There are many components to running a successful business: motivated staff, perfect pricing, improving processes, maximising revenue, limiting expenses… And the list goes on. But many business owners miss out on the most critical component holding all the others together – themselves.
What if the key to expanding your business and making it run smoother was all about paying yourself more. It may sound counterintuitive, if anything. Aren’t you supposed to sacrifice all you can to ensure that your business succeeds at the end of the day? Well, as it may turn out, the answer to that question is likely a resounding “NO”. Let us explain…
You are your business’s most valuable asset
Think about it in terms of insurance – say you are dependent on an asset that could make or break your business operations, surely you’d take every measure to ensure that it is protected? Doesn’t it follow that if you are your most valuable asset, you should pay yourself and invest in yourself as much as your value merits?
We’re not saying you should triple your salary and run your business into the ground, but valuing yourself leads to you valuing your business more. As soon as you pay yourself what you are worth, your business success will matter more, and your profitability will be more than a mere façade (with a burnt out entrepreneur becoming more and more despondent because they feel that they aren’t receiving as much as they are putting in).
Your mental and physical health is important to the health of your business. Take care of yourself and own your value, because if you are happy in your role, you’re rewarding yourself for what you put in and not punishing yourself.
Paying yourself more turns you into a replaceable asset
Once again, your first thought might be to kick back against the idea of making yourself replaceable. But as a business decision, it holds merit. If you underpay yourself, you’ll need to find money for payroll when creating a vacancy to take over some of your duties. If you pay yourself enough, you ensure that any of your duties can be transferred with ease and without the headache of forking out money for a previously unpaid job. Remember, you cannot treat your services as though you were a volunteer. You need to grow your business to be in the position to go on without you if it came to it.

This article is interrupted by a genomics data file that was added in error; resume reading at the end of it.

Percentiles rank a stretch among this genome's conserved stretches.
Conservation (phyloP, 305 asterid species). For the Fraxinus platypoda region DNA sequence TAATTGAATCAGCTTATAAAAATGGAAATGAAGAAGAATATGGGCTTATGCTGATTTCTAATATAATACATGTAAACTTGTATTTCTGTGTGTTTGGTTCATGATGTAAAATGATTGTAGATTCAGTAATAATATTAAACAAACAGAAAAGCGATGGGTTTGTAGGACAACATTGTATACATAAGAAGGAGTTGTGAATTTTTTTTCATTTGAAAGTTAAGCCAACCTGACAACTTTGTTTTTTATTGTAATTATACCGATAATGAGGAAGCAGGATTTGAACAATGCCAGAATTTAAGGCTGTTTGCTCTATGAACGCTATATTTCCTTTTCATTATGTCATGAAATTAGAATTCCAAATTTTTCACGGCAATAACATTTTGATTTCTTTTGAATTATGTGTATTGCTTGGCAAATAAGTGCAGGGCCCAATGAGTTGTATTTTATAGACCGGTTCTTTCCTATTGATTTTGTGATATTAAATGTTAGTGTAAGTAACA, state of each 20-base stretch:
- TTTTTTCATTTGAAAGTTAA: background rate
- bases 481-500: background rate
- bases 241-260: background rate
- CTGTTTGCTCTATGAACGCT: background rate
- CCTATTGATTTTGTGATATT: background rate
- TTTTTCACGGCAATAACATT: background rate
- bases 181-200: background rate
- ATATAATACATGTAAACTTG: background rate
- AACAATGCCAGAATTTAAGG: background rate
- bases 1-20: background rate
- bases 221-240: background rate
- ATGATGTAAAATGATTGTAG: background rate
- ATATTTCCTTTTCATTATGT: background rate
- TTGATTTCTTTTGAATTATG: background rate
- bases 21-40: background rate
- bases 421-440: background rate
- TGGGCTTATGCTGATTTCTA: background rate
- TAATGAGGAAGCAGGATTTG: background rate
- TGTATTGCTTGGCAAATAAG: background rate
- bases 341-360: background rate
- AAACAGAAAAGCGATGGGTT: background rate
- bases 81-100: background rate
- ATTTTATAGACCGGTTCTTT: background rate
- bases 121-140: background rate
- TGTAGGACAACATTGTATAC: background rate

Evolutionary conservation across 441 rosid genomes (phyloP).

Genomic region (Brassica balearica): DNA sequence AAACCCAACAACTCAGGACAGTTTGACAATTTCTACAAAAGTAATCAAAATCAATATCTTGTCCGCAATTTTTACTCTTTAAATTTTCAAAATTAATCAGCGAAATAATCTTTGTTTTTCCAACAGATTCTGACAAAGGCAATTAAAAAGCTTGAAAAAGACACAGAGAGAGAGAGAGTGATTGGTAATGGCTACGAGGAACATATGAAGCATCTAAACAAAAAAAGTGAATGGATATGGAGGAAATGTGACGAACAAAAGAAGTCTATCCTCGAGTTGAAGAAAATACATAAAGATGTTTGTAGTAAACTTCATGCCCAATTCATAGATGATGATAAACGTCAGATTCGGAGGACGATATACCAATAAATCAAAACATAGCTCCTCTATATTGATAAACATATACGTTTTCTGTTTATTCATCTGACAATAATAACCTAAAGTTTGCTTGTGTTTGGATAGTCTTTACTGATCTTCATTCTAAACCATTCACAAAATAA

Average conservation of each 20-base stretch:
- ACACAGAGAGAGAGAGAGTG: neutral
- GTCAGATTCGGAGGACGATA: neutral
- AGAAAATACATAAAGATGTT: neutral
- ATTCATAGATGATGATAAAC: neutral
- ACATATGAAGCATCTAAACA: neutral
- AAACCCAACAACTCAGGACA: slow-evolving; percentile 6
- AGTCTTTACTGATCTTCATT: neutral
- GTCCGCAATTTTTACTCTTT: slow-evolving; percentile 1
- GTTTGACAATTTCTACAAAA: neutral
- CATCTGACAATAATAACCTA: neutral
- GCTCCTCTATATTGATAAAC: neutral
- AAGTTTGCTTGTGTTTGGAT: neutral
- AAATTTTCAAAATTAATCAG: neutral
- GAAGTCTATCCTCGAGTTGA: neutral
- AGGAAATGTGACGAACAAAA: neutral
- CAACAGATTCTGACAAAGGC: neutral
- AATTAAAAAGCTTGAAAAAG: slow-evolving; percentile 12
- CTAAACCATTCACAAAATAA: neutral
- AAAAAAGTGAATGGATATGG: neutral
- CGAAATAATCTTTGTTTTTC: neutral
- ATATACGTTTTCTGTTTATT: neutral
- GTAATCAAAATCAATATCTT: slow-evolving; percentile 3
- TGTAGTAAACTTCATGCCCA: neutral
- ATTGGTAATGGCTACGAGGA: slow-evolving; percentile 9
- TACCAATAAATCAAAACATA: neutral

Paying yourself is a motivator to grow and not stagnate
If you undervalue the work you do, you are essentially neglecting a key area for business growth and creating a misrepresentation of what it takes to move your business forward. Regardless of whether you pay yourself enough, any semblance of growth will continue to increase the load on your capacity; the more that capacity increases, the more you need to be ready to supplement that load with a true reflection of what your input is worth. If you take yourself out of the frame and you cannot see your business continuing (or growing for that matter), the warning signs should be flashing to say, “This is not sustainable”.
Always make decisions about your own remuneration a business decision
Don’t get it wrong – the decision to pay yourself more should always be to the benefit of your business. No decision should ever be based on status or luxury. But if your investment in your business is not adequately valued, you miss out on the cultivation of the hard work and dedication that lead to growth.
Taking time to evaluate your worth and the pros or cons that greater imbursement could hold for your long-term success is not something that should be done on a whim. It is always advised that you sit down with your financial adviser or accounting adviser to determine the path that is most sustainable for your business while ensuring that your own value is also established.
Just remember that, as an entrepreneur, you are your business’s greatest asset – it was your vision that created the dream and your flourishing that will see it reach new heights. Make sure you know your worth in relation to your business and treat yourself as a business asset worth protecting and growing.
This article is a general information sheet and should not be used or relied upon as professional advice. No liability can be accepted for any errors or omissions nor for any loss or damage arising from reliance upon any information herein. Always contact your financial adviser for specific and detailed advice. Errors and omissions excepted (E&OE)